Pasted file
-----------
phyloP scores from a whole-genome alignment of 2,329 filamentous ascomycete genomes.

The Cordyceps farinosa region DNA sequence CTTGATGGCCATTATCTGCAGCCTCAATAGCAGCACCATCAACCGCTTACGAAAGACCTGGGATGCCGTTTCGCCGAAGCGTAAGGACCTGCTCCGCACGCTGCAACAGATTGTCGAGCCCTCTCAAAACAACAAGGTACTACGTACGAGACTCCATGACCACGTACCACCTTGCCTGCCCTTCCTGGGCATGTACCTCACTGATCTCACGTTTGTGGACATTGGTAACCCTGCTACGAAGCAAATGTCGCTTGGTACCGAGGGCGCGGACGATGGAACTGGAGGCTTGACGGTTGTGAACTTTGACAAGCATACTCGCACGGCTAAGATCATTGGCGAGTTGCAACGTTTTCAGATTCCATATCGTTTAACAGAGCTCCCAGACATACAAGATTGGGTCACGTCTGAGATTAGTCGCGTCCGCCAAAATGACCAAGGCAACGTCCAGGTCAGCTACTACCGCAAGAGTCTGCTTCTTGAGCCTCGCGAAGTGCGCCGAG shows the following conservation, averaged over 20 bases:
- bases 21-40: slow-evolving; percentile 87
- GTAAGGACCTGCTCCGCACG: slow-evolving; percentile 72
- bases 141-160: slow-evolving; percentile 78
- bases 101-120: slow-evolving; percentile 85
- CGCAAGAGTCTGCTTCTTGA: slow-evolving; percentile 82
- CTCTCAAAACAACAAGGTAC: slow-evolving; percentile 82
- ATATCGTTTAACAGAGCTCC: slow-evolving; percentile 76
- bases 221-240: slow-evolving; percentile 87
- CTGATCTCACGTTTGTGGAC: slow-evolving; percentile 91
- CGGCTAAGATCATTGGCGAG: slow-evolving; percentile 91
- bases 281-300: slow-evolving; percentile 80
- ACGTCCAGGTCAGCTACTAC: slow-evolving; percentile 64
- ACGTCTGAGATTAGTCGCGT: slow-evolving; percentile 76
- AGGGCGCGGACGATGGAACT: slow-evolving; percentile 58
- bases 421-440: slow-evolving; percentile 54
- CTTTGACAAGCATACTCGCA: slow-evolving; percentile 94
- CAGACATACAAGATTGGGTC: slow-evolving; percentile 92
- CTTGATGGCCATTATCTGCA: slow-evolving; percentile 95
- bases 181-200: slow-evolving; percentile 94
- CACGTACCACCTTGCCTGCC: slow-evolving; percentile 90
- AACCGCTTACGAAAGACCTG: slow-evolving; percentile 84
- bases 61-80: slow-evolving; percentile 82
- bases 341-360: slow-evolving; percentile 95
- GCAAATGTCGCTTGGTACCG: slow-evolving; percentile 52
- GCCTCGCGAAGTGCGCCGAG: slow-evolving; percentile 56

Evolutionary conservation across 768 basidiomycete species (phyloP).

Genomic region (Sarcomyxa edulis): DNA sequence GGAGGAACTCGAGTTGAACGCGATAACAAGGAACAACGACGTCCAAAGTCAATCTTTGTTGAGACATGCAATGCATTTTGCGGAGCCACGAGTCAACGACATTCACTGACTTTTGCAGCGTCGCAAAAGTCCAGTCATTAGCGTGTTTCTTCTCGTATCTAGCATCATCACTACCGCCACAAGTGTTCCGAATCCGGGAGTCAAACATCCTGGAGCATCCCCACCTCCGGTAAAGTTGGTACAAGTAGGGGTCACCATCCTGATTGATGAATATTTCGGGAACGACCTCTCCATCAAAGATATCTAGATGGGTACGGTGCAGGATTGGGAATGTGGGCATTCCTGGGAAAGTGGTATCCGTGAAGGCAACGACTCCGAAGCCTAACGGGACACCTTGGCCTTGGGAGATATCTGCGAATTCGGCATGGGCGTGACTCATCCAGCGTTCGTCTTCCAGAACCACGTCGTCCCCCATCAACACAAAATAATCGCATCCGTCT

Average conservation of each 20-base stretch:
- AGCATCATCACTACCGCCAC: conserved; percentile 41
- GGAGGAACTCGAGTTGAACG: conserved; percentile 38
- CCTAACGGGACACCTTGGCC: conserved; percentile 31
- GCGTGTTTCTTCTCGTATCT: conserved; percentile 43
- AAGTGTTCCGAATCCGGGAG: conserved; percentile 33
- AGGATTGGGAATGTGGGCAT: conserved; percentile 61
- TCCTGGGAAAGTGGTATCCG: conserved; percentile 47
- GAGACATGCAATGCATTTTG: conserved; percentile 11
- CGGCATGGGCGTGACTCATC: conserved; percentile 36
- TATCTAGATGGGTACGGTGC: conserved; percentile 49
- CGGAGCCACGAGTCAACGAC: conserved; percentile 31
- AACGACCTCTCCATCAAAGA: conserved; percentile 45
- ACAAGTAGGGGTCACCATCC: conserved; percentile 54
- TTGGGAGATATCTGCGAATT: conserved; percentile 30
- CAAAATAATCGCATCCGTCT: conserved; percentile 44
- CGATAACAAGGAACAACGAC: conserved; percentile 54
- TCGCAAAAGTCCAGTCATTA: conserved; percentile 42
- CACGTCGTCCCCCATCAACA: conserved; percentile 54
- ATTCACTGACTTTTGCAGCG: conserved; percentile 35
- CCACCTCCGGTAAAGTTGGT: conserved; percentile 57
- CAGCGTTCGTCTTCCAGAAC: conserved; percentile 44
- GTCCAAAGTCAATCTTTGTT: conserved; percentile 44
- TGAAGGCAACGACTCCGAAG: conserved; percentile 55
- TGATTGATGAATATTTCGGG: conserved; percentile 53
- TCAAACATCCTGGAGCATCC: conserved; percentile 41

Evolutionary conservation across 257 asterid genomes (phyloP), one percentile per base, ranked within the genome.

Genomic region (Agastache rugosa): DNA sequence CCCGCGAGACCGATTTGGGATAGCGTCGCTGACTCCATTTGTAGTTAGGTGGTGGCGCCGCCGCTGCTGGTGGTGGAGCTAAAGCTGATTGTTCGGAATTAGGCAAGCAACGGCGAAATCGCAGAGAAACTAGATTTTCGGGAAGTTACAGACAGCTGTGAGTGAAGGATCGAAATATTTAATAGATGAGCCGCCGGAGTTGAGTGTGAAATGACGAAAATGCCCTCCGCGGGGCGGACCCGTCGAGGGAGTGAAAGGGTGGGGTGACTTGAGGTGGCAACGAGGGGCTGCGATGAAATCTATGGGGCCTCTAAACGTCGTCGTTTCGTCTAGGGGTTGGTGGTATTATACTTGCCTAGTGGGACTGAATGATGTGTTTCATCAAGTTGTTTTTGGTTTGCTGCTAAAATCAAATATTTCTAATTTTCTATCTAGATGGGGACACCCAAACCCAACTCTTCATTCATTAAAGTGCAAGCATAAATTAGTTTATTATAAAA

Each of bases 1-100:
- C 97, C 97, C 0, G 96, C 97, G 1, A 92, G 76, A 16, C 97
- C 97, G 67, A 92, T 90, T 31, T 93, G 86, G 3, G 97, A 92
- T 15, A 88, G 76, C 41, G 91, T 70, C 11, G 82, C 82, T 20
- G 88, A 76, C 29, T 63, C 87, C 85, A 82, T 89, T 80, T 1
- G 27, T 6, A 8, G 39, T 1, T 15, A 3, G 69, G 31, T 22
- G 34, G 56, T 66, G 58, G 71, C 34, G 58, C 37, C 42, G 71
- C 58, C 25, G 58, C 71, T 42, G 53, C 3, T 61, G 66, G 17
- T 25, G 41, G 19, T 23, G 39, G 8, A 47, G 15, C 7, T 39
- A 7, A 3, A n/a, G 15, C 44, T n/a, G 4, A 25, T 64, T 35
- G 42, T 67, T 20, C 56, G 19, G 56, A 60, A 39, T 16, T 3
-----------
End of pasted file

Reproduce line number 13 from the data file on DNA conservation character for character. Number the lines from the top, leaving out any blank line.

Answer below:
- bases 281-300: slow-evolving; percentile 80